One of the biggest pieces of news to come out this week was former Miami Dolphins head coach Brian Flores’s lawsuit against the NFL.
Flores, who is Black, accused the Dolphins of incentivizing losses and pressuring him to break league rules. He said he was framed as difficult to work with for refusing such things.
In January, he was fired, despite leading the team to a second straight winning season. The labeling of Black people as angry and difficult to work with is a stereotype in itself that dates back centuries.
Somehow, that isn’t close to being the most infuriating part of this. Flores also accused two teams of conducting sham interviews, with the implication being that they only interviewed him to fulfill Rooney Rule requirements.
One of these examples happened recently, as New England Patriots coach Bill Belichick texted Flores congratulating him on the job with the New York Giants. Belichick had heard that the franchise was ready to hire him. The only problem was that the Brian he was actually referring to was Brian Daboll, and Flores hadn’t even had his interview yet.
The other incident happened in 2019, when Flores interviewed for the Denver Broncos head coaching job. According to Flores, general manager John Elway and others came to the interview an hour late and hung over.
Of course, all three franchises denied these allegations in some way, shape or form. When I heard about the Broncos example, it also reminded me of when Elway made misleading comments in 2018 on Colin Kaepernick’s collusion case.
He said at the time that the Broncos gave Kaepernick a chance, and he turned it down. Of course, he left out the context that these negotiations happened before the 49ers quarterback started kneeling during the anthem. I’m believing Flores’s claims over any of the franchises mentioned, but Elway gets even less of a benefit of the doubt here.
This news was frustrating and disgusting to hear. The natural progression of this conversation leads to the question of, “How can we make things better?”
The Rooney Rule clearly hasn’t worked. There’s currently one Black head coach in the NFL, and these reports of sham interviews are unsurprising and disheartening. I also can’t help but remember mocking comments from former Washington Commanders (previously the Football Team) executives on the Rooney Rule and league diversity initiatives. It can be very hard to be hopeful about change happening at all when you see all of these things.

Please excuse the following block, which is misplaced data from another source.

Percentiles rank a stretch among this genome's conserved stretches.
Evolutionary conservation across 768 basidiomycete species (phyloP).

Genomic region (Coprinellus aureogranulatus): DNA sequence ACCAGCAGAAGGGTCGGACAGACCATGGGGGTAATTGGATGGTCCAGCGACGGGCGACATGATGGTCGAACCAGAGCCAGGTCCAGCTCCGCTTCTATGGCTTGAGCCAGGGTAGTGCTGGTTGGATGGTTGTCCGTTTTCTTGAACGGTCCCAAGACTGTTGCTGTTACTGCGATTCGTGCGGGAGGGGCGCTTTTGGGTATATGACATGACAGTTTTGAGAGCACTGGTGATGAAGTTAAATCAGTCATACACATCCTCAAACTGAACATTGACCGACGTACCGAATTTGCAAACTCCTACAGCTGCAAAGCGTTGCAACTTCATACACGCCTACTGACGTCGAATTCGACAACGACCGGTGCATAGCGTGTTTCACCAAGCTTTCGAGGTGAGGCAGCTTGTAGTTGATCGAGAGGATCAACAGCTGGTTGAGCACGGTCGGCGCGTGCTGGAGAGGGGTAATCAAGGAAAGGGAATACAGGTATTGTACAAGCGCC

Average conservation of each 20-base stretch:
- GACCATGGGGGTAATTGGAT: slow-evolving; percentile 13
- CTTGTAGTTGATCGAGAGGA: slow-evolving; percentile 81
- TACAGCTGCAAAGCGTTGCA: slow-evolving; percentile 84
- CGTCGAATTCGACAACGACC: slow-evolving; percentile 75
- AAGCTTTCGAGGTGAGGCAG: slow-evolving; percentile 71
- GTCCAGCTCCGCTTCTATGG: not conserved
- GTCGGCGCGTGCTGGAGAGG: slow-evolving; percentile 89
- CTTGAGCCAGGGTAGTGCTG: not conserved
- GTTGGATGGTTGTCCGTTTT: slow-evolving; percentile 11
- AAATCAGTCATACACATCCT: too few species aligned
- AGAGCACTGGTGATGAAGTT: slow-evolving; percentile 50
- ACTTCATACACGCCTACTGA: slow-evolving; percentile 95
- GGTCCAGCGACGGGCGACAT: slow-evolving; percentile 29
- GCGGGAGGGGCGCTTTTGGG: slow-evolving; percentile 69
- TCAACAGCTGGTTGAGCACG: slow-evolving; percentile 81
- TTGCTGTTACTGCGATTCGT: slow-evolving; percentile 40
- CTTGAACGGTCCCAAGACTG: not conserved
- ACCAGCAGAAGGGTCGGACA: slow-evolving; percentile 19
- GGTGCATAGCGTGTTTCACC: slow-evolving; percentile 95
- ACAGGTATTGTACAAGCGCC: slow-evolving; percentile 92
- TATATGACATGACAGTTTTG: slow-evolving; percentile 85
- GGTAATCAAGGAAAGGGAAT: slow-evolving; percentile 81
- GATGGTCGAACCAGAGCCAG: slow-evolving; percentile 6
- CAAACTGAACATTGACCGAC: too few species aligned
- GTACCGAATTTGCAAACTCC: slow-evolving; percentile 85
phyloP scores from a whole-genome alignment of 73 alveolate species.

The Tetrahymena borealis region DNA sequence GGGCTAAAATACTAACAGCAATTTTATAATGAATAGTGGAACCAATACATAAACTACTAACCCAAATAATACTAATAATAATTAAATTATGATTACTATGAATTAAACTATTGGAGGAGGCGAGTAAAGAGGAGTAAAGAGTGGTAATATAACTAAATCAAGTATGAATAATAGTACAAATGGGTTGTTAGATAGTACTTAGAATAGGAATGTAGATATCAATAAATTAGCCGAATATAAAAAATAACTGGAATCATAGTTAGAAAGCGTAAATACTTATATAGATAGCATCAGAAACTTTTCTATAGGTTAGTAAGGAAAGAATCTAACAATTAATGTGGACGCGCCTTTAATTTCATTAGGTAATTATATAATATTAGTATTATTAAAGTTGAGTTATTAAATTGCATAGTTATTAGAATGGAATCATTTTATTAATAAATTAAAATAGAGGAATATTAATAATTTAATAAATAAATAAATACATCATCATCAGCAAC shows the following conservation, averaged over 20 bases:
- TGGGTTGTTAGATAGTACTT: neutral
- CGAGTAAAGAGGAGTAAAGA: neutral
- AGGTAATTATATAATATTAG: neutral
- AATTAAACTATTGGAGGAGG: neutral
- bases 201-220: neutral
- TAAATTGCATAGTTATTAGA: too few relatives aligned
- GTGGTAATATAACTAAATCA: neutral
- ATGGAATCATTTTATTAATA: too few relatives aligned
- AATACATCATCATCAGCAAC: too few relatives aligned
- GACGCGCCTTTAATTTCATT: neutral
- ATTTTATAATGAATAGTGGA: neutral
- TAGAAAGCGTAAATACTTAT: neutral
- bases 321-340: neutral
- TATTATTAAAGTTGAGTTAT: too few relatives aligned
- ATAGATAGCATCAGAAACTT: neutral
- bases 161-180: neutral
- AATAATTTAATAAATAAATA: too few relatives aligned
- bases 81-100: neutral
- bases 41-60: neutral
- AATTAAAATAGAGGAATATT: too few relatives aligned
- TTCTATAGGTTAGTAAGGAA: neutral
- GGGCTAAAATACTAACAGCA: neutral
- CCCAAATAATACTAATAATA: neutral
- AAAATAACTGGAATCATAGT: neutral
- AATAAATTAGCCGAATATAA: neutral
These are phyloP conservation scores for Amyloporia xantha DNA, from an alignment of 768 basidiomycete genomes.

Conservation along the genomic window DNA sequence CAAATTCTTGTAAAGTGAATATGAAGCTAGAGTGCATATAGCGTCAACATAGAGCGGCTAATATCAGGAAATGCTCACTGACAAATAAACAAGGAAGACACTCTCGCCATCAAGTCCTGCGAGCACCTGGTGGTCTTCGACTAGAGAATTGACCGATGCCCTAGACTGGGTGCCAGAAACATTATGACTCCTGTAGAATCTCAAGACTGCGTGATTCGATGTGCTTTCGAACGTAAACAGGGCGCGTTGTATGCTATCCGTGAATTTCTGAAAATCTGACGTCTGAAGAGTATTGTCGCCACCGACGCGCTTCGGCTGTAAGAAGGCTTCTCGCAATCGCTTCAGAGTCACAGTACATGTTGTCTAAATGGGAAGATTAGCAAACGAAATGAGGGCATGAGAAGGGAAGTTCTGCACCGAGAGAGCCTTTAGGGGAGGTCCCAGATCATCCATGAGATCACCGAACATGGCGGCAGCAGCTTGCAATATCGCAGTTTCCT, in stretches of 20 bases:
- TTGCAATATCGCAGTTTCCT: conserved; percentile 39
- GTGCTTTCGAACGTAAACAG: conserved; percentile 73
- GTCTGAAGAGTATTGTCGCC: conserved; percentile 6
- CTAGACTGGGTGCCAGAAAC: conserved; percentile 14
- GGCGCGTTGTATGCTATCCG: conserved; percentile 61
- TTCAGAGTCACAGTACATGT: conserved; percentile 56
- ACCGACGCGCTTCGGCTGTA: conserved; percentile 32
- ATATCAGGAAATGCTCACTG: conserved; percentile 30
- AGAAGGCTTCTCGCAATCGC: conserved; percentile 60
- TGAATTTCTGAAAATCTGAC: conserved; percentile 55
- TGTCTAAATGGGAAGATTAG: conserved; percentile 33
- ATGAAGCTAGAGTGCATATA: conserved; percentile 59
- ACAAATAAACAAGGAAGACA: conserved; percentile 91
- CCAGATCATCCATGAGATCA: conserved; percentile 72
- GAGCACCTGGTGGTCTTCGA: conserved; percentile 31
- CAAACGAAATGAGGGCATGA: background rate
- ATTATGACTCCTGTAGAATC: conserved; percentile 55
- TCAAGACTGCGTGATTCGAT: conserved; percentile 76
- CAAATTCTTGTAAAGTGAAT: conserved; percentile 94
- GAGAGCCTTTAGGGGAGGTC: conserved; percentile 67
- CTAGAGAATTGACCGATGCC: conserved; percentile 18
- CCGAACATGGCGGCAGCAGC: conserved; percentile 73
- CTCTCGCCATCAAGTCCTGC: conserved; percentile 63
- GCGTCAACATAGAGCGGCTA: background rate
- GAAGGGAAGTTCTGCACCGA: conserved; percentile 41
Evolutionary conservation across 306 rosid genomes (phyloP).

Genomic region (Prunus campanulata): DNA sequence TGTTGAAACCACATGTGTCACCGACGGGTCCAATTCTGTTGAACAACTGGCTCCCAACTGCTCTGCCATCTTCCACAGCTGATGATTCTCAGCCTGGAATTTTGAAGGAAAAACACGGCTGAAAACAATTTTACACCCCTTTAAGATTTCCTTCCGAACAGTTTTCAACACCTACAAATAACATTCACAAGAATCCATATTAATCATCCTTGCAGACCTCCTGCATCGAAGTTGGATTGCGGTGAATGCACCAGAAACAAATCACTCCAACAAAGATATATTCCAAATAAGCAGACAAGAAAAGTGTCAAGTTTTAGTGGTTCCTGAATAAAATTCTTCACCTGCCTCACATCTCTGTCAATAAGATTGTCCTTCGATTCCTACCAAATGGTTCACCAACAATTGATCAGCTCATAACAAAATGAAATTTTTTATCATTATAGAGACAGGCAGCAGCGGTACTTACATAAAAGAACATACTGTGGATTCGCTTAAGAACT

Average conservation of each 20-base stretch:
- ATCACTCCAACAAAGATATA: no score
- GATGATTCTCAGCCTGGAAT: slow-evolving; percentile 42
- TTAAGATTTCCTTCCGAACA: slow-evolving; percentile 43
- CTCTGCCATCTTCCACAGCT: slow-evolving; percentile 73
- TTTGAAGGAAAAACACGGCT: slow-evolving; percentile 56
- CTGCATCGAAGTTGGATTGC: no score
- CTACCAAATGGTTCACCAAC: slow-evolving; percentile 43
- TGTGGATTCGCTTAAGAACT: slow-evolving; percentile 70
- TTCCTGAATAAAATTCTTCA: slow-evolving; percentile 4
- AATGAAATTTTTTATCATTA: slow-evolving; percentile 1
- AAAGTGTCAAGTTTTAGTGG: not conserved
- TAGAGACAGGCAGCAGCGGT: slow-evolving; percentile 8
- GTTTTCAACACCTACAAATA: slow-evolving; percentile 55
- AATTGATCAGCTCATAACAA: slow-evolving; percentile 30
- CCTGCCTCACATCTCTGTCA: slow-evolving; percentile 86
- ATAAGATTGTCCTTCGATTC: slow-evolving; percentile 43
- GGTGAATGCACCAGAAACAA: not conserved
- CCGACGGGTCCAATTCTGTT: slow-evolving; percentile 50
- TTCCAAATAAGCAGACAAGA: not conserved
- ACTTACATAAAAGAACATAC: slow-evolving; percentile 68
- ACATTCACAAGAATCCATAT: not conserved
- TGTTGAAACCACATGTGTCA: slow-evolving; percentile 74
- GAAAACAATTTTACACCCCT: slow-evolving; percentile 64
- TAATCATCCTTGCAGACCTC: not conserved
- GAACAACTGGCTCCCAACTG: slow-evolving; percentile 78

The problem very clearly starts at the top. Instituting rule changes to combat implicit biases won’t matter much when those in power don’t care to genuinely engage. Flores made a few recommendations for improving the process, such as increasing the influence of Black people in hiring processes, incentivizing the hiring and retention of Black coaches and executives, and making the process more “objective.” That last point would consist of teams writing out rationale for the decisions they’ve made and requiring consideration of things such as experience, past performance and more.
Trying to make hiring and firing an objective process can be a bit messy, but I think the specific suggestions are at least interesting and worth thinking about further.
I’ll say once again that these stories are always disheartening to hear for me. A while back, I did my own reporting on how Nebraska is one of few schools to never have a Black head coach in any sport. That fact is still shocking to me.
At the very least, I know there are people out there dedicated to improving this process. I like the fact that Nebraska created a diverse hiring committee for its athletic director hire this past summer, and hope that things like that can lead to more diversity in top positions. Not only here, but throughout the country.